“Hello?” (Phone Box, UK Pavilion, EPCoT) Nikon D700, 10.5mm Fisheye, F/9, 1/160s, ISo 200
I’m always looking for interesting ways to use the 10.5mm fisheye lens and the authentic phone box (aka, telephone booth in USA terms) outside the Rose & Crown Pub at the UK Pavilion seemed to fit the bill.
While I was busy photographing the front of the WDW steam-powered train, Jim captured this amazing panning shot of the rear coach!
“Into the Misty” (WDW Steam-Powered Train, Rear Coach, Disney’s Magic Kingdom) Nikon D700, 60mm, F/22, 1/10s, -2.0EV, ISO 100, Silver Efex Pro ‘Antique Plate II’ Filter
Nik’s Silver Efex Pro ‘Antique Plate II’ filter was applied in post to enhance the train’s, ahem, magical quality!
It is no secret Walt Disney had a love affair with trains, which is why there are four, meticulously restored, antique steam-powered trains encircling the Magic Kingdom park at Walt Disney World. Well, actually, only two trains are typically on the track at one time, but there are four trains total: #1 – Walter E. Disney; #2 – Lilly Belle; #3 – Roger E. Broggie; #4 – Roy O. Disney.
“Full Steam Ahead!” (The ‘Walter E. Disney’ Steam-Powered Engine, Disney’s Magic Kingdom) Nikon D300, 38mm, F/29, 1/6s, +0.3EV, ISO 100
We went to the Magic Kingdom this day specifically to photograph the trains. Of course, we first had to take a ride to get into the spirit of things!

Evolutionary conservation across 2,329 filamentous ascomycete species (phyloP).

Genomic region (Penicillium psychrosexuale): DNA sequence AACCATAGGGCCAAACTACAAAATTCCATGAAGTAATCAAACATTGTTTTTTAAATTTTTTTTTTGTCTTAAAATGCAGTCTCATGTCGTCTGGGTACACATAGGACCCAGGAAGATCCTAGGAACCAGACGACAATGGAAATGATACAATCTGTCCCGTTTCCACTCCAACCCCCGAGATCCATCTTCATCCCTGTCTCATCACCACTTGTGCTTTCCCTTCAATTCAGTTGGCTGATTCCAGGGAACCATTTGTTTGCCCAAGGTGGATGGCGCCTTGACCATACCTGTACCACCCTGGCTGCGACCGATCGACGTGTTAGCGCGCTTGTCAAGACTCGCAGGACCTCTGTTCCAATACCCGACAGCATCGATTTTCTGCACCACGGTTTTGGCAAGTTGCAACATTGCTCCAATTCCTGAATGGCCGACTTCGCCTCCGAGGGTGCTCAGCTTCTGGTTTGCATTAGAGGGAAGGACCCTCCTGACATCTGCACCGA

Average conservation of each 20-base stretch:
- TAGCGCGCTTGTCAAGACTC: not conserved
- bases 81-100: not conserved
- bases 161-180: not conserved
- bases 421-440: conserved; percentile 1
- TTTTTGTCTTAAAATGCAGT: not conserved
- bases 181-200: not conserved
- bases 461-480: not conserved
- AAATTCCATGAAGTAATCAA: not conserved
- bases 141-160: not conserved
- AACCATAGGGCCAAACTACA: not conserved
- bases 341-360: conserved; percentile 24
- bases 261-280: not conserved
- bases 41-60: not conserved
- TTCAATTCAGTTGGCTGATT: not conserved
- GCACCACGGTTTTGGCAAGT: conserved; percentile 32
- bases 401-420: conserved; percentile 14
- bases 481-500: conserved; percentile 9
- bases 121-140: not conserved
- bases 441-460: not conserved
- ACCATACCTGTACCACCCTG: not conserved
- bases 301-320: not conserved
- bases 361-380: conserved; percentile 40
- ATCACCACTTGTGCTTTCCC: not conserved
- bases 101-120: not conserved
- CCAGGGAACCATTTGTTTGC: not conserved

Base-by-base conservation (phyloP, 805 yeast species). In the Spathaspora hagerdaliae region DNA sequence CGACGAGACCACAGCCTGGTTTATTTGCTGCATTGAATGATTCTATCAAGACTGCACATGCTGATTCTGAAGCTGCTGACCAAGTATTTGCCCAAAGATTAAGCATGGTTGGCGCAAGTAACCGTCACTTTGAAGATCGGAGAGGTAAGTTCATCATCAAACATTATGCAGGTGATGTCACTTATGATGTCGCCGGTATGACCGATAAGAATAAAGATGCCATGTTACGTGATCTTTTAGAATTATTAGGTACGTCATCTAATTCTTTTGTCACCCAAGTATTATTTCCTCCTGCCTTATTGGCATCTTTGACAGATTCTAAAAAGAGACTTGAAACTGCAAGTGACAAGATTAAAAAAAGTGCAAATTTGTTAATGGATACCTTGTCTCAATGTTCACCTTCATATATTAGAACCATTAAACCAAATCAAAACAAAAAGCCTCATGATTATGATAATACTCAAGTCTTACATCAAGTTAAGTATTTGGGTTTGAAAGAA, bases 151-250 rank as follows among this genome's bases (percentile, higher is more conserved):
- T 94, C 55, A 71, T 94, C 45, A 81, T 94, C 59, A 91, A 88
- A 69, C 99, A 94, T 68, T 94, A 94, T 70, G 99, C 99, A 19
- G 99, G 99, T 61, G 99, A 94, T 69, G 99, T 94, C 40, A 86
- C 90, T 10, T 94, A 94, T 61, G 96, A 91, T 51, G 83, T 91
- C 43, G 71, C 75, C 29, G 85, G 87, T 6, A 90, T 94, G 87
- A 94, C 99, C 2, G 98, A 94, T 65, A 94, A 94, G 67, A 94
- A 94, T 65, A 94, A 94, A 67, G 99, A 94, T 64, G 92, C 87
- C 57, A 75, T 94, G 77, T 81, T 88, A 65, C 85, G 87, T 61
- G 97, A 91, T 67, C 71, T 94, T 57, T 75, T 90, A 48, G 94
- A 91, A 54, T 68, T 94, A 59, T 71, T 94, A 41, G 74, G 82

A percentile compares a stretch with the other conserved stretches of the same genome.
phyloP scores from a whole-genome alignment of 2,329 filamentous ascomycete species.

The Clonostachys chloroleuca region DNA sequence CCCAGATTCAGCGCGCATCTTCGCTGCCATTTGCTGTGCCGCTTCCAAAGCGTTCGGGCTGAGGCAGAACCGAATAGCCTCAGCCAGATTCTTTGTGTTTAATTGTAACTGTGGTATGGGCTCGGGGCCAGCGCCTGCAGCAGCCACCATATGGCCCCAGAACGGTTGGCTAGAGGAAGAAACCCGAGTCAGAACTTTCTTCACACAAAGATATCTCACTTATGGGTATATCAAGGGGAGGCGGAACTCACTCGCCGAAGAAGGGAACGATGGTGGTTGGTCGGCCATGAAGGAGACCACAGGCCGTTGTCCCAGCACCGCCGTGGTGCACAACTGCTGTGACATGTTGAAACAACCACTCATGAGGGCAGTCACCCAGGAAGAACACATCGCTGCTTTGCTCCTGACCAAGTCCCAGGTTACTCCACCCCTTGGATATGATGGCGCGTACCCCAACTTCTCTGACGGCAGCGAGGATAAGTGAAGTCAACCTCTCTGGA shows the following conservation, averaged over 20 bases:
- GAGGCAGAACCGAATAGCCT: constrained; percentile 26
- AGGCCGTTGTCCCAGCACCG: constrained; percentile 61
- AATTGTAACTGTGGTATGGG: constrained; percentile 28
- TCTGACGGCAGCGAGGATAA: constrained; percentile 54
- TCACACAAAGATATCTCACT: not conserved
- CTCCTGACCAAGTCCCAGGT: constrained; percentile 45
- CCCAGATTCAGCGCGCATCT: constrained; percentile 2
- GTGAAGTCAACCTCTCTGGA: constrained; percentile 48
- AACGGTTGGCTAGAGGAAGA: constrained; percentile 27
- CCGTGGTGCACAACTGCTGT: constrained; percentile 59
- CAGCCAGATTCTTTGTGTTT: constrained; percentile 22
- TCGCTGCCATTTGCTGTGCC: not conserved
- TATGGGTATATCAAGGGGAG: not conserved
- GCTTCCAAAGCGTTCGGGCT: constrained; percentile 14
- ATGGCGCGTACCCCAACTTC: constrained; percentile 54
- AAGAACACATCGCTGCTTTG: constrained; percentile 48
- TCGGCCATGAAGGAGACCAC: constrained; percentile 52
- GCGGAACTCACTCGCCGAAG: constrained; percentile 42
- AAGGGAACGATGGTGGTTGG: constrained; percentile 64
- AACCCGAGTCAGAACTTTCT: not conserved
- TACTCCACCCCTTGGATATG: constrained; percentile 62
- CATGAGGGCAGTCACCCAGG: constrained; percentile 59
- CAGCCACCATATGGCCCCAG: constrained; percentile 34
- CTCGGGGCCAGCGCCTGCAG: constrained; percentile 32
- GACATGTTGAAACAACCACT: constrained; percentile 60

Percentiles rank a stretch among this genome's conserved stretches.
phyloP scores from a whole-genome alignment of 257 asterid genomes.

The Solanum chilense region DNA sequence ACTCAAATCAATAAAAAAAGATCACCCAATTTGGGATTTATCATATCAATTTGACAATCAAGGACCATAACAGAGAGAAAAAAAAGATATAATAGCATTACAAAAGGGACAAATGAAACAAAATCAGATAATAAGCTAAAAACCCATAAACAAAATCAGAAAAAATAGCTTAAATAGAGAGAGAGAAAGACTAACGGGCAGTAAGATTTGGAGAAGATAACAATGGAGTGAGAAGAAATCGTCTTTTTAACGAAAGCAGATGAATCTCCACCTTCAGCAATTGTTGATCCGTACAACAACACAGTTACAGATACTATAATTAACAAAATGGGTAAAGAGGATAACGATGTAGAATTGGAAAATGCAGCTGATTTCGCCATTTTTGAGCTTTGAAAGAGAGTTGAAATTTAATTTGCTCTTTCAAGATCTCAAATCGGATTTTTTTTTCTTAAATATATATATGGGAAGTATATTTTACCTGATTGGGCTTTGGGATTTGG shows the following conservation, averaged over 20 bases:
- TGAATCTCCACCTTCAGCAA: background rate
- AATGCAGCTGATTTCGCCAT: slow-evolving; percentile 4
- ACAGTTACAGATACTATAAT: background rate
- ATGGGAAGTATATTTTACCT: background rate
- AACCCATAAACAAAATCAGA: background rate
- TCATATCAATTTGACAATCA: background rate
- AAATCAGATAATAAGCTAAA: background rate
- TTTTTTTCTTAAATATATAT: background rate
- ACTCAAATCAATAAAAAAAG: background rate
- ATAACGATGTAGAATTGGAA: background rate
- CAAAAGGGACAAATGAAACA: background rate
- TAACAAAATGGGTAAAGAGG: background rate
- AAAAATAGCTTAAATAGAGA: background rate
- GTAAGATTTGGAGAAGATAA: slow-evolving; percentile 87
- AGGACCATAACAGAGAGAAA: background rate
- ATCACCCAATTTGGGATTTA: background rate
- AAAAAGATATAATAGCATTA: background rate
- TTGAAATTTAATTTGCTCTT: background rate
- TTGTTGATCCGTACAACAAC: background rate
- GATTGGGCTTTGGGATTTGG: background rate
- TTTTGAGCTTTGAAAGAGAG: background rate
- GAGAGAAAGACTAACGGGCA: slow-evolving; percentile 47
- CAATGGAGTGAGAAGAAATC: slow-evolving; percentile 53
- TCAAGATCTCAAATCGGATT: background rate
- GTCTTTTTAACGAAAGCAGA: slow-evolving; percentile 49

Although there are three stops on the circuit (Main Street, U.S.A., Frontierland and Mickey’s Toontown Fair), Toontown is the only stop where you can easily get to a site in front of the train when it is at the station (the pathway between Toontown and Tomorrowland is an excellent shooting spot and is usually void of crowds!) Another plus? If necessary, the ‘tender’ is topped off with water at the Toontown station which makes for maximum steam production upon leaving. (Note: Some conductors are more accommodating than others with the amount of steam produced when they see photogs out on the route).
A train arrives at the station approximately every 5-8 minutes and we spent about an hour trying out different shooting angles, compositions and techniques.
I was so hoping to get a decent panning shot and, phew, I did!